The service trip, made annually by the physical therapy and occupational therapy departments, provides students an opportunity to gain new clinical perspectives and experience global conditions by providing evaluations under the supervision of professional physical therapists (PTs) and occupational therapists (OTs).

The 2023 trip involved four PT students, 12 OT students and three faculty members, as well as students from USD’s speech language pathology and audiology programs, traveling to the most populous country in Central America.

OT and PT students in Guatamala posing for a photo in front of a sign."This immersion allows students to experience OT in a different context,” said Whitney Lucas Molitor, Ph.D., chair of the Department of Occupational Therapy. “The focus of the preparation for the course is cultural humility. Through learning about differences and similarities cross-culturally, students gain a broader world view.”

Each day, students were asked to write reflections that tied into the trip’s learning objectives, including articulating how service learning contributes to growth, reflecting on the benefits of cultural immersion in health care professions, and understanding the role effective communication can play in therapy.

“From the trip, I learned the major disparities in health care in developing countries,” shared Abby Myers, a student physical therapist in the Class of 2024. “Though they have more obstacles to work around, the health care workers truly give their all every day to help their patients and make the community a more inclusive environment.”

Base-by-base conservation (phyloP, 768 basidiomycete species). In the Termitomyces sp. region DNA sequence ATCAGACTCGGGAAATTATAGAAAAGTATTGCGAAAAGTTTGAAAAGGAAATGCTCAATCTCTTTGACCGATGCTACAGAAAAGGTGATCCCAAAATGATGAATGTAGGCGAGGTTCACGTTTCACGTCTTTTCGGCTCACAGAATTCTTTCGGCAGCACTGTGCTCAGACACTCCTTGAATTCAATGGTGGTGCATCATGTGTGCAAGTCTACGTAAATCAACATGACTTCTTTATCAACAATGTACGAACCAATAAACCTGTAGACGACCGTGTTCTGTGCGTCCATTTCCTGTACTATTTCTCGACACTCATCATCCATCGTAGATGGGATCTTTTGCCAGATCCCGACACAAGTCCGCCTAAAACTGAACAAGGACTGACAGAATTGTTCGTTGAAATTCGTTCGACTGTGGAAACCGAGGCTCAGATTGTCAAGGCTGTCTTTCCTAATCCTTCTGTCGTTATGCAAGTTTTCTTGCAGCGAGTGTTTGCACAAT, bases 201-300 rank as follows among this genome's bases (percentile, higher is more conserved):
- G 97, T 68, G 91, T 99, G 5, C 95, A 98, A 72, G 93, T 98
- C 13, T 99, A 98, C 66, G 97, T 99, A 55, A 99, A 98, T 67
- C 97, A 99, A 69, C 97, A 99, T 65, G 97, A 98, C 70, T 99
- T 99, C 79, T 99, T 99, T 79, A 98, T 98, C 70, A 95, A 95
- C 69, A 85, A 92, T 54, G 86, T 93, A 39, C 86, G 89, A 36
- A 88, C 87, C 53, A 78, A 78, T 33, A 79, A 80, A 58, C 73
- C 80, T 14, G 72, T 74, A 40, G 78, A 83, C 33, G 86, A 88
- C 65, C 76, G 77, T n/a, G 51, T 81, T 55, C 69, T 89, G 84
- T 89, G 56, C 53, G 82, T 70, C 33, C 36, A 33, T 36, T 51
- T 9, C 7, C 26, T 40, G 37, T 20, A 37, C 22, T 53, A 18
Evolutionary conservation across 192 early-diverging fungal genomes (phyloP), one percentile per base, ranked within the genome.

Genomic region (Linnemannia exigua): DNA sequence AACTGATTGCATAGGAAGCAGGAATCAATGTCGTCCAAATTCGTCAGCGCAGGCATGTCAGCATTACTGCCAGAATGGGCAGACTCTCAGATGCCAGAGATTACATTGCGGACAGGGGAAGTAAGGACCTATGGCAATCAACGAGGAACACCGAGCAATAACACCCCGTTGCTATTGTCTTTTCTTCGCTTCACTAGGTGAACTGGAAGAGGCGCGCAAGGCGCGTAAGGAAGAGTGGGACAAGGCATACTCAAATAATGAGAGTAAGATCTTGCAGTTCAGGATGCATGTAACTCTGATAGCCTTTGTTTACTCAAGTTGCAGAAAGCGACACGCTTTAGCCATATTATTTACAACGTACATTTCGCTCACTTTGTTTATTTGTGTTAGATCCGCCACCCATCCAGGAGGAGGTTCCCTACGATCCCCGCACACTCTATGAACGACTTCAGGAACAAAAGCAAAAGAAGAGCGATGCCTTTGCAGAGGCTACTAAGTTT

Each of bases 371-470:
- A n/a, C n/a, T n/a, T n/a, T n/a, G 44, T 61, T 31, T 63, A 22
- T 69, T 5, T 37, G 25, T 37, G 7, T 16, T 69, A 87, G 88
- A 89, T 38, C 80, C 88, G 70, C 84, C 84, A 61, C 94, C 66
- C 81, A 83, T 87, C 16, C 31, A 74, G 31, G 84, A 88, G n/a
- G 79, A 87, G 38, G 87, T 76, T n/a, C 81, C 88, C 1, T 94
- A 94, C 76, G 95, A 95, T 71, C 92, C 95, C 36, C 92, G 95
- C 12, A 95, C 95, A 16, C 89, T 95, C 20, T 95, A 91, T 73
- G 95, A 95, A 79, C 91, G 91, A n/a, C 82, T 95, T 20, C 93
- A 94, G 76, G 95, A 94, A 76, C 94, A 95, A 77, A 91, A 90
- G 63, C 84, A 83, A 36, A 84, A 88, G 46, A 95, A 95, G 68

“It’s good to see our embedded students witness the impact that Guatemalan PTs, OTs, SLPs, physicians, dentists and public health agents are having in their communities,” said Patti Berg-Poppe, Ph.D., trip leader and chair of the Department of Physical Therapy. “It helps them realize there are so many needs in this area of the world. They grow to understand that compassion, a commitment to improve access to care, and the influence of acceptance can have a big impact, even in under-resourced areas of the world.”

Physical therapy department chair Patti Berg-Poppe shares some daily reflections of their trip.

March 13

A safe arrival on Saturday, a Saturday night social and some time in Antigua on Sunday before leaving for Santiago Atitlan. We are traveling with OT and SLP/audiology (and a dental hygiene student). OT remains in Antigua for the week while our disciplines head into the mountain regions

We traveled from Santiago Atitlan (our home base for the week) to Cerro de Oro with two Adisa (the group’s consulting agency) PTs and a translator today. With Adisa PTs, we worked with children and their mothers in clinic in the morning and walked through Cerro de Oro for home visits in the afternoon.

March 14